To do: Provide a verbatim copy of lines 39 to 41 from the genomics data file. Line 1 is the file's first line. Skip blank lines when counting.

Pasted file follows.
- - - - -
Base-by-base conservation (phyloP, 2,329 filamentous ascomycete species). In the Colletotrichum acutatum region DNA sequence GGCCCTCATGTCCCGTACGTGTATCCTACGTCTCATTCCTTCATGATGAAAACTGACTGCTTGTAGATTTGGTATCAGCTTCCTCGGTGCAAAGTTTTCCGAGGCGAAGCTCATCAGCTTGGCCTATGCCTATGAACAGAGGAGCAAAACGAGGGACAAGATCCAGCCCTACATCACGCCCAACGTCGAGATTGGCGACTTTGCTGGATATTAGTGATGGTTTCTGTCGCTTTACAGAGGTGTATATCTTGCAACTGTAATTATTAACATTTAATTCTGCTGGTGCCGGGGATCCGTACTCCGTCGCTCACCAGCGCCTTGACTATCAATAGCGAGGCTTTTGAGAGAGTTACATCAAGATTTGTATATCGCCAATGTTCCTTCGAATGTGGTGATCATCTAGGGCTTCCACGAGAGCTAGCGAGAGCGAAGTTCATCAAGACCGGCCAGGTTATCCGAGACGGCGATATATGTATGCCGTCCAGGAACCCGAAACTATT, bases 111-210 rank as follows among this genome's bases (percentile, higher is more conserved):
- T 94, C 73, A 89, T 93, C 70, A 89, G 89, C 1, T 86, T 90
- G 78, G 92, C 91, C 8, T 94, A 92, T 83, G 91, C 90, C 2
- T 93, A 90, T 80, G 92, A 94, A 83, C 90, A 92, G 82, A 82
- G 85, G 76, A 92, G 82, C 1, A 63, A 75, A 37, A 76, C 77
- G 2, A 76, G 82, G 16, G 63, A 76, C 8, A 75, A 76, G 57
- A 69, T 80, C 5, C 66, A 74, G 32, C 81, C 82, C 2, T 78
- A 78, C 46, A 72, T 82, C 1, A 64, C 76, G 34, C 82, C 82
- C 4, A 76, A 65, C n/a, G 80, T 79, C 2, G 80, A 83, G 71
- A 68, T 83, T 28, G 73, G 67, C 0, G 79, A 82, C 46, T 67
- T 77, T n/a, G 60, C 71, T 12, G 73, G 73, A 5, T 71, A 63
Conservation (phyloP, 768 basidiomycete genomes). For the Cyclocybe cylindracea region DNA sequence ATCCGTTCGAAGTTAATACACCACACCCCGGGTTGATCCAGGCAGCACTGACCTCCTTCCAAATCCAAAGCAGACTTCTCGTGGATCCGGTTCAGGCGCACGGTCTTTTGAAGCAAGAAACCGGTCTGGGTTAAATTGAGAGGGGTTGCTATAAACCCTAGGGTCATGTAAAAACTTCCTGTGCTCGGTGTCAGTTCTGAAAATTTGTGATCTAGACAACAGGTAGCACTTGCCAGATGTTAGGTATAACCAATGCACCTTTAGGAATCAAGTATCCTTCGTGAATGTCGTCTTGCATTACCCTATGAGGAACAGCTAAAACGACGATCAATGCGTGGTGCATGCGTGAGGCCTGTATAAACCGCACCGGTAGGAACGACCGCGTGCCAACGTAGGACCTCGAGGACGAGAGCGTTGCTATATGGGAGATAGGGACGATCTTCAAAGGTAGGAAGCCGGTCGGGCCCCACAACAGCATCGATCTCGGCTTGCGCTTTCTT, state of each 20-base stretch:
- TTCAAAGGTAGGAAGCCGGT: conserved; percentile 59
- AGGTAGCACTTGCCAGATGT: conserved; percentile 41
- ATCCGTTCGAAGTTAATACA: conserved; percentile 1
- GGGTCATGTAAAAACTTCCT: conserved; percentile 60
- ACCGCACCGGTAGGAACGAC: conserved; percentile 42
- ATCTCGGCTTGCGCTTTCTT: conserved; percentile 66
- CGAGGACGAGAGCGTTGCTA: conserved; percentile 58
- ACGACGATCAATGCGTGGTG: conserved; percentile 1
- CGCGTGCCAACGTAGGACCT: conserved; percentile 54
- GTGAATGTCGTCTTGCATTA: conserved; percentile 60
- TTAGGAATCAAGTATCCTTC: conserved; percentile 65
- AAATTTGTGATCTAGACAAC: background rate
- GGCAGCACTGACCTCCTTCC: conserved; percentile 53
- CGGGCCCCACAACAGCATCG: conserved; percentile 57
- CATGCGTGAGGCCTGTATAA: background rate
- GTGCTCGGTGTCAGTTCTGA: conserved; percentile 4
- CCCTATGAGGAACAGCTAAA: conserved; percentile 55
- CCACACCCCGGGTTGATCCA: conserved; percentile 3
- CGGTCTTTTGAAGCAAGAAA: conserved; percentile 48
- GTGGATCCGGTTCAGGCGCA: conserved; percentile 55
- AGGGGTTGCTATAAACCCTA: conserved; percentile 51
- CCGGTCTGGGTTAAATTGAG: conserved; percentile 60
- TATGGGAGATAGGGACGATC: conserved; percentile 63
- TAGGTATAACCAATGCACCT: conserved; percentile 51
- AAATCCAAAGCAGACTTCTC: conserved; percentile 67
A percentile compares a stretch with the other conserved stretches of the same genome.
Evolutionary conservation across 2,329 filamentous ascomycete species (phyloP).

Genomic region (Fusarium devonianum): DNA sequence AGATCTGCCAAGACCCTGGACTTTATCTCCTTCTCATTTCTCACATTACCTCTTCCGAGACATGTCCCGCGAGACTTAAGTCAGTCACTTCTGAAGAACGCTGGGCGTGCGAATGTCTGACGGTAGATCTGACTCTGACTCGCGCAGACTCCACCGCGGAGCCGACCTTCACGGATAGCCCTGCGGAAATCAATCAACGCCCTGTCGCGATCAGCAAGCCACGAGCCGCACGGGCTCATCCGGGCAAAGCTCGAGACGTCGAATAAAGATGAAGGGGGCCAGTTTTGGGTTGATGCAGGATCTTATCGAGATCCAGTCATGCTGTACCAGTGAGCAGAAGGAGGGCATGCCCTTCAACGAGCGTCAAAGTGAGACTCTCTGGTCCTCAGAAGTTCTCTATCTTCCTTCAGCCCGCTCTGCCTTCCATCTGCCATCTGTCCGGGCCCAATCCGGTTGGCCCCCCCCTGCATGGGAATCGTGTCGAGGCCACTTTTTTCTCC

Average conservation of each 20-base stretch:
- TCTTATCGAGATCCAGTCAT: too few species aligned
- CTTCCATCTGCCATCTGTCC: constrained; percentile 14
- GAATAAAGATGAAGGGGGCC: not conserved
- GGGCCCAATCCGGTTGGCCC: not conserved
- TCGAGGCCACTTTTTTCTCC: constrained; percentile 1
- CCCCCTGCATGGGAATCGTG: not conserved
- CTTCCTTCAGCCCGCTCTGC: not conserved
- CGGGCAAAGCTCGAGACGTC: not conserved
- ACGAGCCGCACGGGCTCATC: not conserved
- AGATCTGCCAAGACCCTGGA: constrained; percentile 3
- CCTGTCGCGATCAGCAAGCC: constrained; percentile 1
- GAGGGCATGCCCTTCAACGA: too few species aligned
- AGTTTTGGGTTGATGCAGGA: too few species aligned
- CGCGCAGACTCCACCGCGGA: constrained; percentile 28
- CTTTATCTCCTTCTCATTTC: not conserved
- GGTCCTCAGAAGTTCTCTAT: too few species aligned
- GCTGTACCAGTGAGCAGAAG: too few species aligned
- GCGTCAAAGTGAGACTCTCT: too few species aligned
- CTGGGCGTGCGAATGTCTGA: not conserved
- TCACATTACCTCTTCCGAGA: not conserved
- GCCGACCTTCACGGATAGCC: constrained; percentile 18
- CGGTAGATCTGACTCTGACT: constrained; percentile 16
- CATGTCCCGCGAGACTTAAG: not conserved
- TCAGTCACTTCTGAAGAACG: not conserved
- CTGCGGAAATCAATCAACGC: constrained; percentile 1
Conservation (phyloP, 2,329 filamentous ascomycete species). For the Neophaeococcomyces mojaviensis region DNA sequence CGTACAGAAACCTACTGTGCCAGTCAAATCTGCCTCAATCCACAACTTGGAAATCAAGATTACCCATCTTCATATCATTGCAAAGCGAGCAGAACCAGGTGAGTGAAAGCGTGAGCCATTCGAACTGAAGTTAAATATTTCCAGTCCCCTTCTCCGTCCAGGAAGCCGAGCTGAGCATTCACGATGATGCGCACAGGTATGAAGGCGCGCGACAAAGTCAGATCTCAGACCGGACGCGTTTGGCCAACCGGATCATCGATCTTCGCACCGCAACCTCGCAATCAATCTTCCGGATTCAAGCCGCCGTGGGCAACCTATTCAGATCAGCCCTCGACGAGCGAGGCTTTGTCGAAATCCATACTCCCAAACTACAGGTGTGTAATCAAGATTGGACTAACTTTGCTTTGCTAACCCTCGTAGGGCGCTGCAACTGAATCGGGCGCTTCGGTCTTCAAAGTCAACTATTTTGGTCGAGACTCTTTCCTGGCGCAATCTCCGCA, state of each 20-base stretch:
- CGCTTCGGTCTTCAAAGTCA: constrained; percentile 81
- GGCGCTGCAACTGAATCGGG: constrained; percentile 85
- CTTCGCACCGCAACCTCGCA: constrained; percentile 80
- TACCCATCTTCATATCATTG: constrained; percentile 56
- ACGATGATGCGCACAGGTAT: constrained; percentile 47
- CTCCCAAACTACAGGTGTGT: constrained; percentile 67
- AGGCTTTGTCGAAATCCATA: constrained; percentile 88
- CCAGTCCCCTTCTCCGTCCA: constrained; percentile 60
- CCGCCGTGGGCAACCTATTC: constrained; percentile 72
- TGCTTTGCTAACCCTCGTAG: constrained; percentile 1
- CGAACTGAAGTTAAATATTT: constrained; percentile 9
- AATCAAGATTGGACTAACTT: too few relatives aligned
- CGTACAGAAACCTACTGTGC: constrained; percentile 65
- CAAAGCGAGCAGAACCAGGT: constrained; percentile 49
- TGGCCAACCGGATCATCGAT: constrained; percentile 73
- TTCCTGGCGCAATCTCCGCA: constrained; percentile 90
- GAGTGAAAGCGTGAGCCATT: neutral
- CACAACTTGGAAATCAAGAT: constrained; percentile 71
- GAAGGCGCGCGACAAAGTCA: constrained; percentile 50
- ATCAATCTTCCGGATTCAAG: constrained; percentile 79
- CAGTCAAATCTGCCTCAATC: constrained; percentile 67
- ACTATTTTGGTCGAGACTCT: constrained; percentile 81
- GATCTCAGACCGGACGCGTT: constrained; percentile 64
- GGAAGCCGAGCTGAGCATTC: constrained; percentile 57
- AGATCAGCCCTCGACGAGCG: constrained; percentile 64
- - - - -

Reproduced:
Evolutionary conservation across 2,329 filamentous ascomycete species (phyloP).

Genomic region (Fusarium devonianum): DNA sequence AGATCTGCCAAGACCCTGGACTTTATCTCCTTCTCATTTCTCACATTACCTCTTCCGAGACATGTCCCGCGAGACTTAAGTCAGTCACTTCTGAAGAACGCTGGGCGTGCGAATGTCTGACGGTAGATCTGACTCTGACTCGCGCAGACTCCACCGCGGAGCCGACCTTCACGGATAGCCCTGCGGAAATCAATCAACGCCCTGTCGCGATCAGCAAGCCACGAGCCGCACGGGCTCATCCGGGCAAAGCTCGAGACGTCGAATAAAGATGAAGGGGGCCAGTTTTGGGTTGATGCAGGATCTTATCGAGATCCAGTCATGCTGTACCAGTGAGCAGAAGGAGGGCATGCCCTTCAACGAGCGTCAAAGTGAGACTCTCTGGTCCTCAGAAGTTCTCTATCTTCCTTCAGCCCGCTCTGCCTTCCATCTGCCATCTGTCCGGGCCCAATCCGGTTGGCCCCCCCCTGCATGGGAATCGTGTCGAGGCCACTTTTTTCTCC

Average conservation of each 20-base stretch: